Turkish generals are to take over command of land and air forces defending NATO's southeast flank, from American officers, it was announced today.
The command restructure, made public simultaneously in Ankara and at NATO headquarters at Casteau, Belgium, will take place in mid-1978.
Turkish Foreign Minister Ihsan Sabri Caglayngil said the switch was a "natural necessity" following Greece's withdrawal from NATO's integrated military command in 1974, which left Americans in charge of exclusively Turkish units.
The NATO regional commands affected are Headquarters Allied Land Forces for Southeastern Europe, currently commanded by U.S. Gen. Sam Walker, and the Sixth Allied Tactical Air Forces Command, whose commander is U.S. Lt. Gen. Benjamin Bellis. Both are located in Izmir, on Turkey's Aegean coast.
A forward headquarters under Walker's command, now located in Thessaloniki, in northen Greece, would be shut down as a result of the changes. In addition, the two formations would no longer be charged with the defense of Greek Macedonia.
The end of the integrated defense command for the southeastern flank, which reflected political tensions between Greece and Turkey since 1974, has disturbed some senior U.S. officials in NATO.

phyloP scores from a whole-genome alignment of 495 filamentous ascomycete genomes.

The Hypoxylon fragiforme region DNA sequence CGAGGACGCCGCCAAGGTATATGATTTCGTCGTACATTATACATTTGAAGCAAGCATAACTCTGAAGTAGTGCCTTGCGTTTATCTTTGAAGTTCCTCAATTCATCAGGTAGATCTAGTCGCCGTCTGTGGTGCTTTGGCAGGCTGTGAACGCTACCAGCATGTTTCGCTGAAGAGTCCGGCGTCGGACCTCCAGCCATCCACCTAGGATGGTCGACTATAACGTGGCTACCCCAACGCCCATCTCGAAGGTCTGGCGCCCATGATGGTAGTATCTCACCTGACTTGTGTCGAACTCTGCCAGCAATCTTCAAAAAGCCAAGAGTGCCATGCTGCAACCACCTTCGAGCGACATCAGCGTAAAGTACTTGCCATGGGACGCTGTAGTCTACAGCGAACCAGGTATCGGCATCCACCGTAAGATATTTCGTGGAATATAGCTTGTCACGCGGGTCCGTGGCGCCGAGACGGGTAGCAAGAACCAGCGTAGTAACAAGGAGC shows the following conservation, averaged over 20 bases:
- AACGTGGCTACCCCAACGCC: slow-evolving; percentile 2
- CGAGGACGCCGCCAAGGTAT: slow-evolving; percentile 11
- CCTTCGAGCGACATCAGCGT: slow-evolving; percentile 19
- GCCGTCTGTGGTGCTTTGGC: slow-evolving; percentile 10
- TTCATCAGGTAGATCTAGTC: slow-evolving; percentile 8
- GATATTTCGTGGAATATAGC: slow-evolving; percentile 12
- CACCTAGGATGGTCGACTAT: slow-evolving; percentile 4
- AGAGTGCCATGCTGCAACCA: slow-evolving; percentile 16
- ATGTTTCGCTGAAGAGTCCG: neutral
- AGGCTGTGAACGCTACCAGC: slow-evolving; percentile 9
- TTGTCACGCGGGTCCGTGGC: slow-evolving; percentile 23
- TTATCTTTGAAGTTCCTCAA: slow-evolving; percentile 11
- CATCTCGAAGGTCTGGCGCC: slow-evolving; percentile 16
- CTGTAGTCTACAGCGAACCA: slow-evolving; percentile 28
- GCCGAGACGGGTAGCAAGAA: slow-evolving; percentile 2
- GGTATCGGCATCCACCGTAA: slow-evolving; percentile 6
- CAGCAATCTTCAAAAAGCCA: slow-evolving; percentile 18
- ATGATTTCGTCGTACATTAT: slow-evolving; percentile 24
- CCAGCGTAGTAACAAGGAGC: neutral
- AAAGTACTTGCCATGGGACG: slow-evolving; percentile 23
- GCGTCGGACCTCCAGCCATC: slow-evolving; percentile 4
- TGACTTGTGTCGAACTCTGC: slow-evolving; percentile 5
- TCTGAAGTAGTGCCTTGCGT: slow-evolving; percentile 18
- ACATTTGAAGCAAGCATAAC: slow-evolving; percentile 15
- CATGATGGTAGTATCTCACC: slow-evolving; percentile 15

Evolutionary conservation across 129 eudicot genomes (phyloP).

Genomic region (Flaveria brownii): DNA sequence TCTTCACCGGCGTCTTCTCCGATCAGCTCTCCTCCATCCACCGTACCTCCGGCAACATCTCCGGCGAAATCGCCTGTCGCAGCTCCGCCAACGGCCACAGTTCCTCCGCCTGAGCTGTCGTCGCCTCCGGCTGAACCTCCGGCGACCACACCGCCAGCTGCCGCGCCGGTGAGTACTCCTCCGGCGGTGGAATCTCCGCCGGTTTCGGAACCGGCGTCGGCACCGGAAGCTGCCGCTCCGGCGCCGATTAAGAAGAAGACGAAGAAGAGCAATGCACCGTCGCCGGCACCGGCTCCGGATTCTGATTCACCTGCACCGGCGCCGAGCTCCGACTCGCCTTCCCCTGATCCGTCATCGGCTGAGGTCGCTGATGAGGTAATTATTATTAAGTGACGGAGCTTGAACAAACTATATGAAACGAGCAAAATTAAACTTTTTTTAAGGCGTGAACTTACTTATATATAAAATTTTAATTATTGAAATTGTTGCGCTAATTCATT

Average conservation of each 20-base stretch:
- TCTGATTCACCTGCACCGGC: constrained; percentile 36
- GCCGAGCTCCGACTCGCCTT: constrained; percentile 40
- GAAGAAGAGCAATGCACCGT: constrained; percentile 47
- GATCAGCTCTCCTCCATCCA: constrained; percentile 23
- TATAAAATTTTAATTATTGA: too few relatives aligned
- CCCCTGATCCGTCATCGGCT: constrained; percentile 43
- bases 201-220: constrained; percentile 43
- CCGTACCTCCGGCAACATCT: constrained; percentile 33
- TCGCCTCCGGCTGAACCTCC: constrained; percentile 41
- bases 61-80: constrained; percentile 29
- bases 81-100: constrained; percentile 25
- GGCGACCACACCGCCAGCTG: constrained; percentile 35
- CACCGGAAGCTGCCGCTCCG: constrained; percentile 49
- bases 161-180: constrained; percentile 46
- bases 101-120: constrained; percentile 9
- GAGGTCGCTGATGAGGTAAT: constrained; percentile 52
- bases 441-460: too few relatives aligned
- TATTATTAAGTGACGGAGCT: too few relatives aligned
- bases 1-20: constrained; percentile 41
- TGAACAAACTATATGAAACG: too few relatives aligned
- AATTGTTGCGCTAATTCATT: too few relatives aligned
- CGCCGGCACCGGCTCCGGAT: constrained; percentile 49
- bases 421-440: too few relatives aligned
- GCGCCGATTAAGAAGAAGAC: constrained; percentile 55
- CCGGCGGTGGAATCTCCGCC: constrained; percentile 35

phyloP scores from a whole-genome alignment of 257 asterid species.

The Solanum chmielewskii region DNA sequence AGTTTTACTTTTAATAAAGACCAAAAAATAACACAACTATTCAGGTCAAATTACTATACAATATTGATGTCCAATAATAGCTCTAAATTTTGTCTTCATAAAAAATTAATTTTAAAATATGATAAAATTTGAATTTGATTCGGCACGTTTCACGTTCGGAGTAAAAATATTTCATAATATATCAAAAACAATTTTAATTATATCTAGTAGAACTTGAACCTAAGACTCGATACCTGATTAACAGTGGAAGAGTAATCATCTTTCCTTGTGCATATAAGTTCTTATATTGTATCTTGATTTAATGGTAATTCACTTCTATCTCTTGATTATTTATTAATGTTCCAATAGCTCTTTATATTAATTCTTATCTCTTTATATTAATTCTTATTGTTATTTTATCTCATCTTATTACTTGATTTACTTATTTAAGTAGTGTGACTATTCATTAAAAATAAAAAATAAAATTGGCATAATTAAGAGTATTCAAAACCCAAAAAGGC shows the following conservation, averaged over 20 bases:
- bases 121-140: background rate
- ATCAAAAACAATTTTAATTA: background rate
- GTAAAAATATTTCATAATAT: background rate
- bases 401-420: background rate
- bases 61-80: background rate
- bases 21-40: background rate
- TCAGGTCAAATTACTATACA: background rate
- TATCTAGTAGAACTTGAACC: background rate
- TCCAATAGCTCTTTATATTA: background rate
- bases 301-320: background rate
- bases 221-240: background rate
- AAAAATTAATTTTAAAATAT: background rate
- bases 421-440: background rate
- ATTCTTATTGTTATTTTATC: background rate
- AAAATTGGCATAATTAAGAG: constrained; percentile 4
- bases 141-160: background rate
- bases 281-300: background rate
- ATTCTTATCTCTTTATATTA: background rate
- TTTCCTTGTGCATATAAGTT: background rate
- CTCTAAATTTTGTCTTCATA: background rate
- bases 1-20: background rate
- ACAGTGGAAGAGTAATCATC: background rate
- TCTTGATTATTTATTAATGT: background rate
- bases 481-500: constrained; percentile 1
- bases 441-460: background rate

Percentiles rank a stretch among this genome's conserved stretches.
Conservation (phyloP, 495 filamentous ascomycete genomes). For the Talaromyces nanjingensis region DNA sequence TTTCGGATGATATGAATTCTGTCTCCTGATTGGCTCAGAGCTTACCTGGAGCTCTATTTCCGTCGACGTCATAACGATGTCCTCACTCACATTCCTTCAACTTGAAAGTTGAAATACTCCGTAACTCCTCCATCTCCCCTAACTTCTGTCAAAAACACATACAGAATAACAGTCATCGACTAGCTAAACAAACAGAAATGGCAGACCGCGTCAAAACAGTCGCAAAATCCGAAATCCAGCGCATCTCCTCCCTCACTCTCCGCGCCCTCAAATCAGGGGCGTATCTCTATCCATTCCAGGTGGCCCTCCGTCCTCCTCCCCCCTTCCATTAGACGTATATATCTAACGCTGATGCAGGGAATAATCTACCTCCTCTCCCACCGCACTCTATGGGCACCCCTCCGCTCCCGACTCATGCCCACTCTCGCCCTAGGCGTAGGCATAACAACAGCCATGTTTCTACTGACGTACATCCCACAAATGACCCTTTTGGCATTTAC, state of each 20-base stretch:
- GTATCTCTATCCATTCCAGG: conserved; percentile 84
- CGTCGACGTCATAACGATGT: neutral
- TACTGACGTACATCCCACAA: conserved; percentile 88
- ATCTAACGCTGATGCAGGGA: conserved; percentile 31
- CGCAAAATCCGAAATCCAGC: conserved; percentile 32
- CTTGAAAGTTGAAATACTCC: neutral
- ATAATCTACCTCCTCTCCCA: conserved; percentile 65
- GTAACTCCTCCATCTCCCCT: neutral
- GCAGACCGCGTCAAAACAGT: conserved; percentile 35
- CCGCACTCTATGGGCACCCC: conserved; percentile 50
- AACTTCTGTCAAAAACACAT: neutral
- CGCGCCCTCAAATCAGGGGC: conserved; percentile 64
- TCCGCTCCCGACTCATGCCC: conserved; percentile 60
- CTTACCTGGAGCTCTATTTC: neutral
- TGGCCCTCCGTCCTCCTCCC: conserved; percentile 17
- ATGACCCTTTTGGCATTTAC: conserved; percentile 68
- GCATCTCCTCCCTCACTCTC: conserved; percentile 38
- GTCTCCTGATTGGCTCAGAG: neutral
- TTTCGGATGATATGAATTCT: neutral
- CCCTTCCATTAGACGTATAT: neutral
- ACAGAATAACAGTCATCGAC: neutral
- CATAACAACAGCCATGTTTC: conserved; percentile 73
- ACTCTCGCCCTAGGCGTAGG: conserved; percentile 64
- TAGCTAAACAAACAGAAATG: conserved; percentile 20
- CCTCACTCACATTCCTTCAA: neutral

Gen. Alexander Haig, the NATO commander, said the changes were necessary since Greece had removed ots formations from the integrated command following the Turkish invasion of Cyrus in 1974.
Haig said he believed the change would facilitate Greece's return to NATO's integrated military structure and hinted that if Greece wanted it, a separate command dealing with Greek forces could also be established.
A high-ranking Turkish official in Ankara said, however, that the Turks would not accept Greece back into the integrated military command as long as the Greece's supporters in the United States continued to agitate for prolongation of the congressional arms ban against the Turks.
Until 1974, the integrated command at Izmir included four field armies: three Turkish, with a strength of about 400,000, and one Greek, with nearly 150,000 men, and the Air Forces of both Turkey and Greece. Each American commander had Turkish and Greek deputies and Turkish and Greek officers were assigned the Izmir headquarters staff.
Following the Turkish invasion of Cyprus, however, Greece withdrew its forces and headquarter's personnel from the Izmir commands, charging NATO had done nothing to stop the Turkish operation.
The Alliance's southeastern defences were further weakened by the imposition by Congress of an arms embargo against Turkey and severance of U.S. military aid, resumption of which U.S. legislators have made conditional on Turkish withdrawal from Cyprus.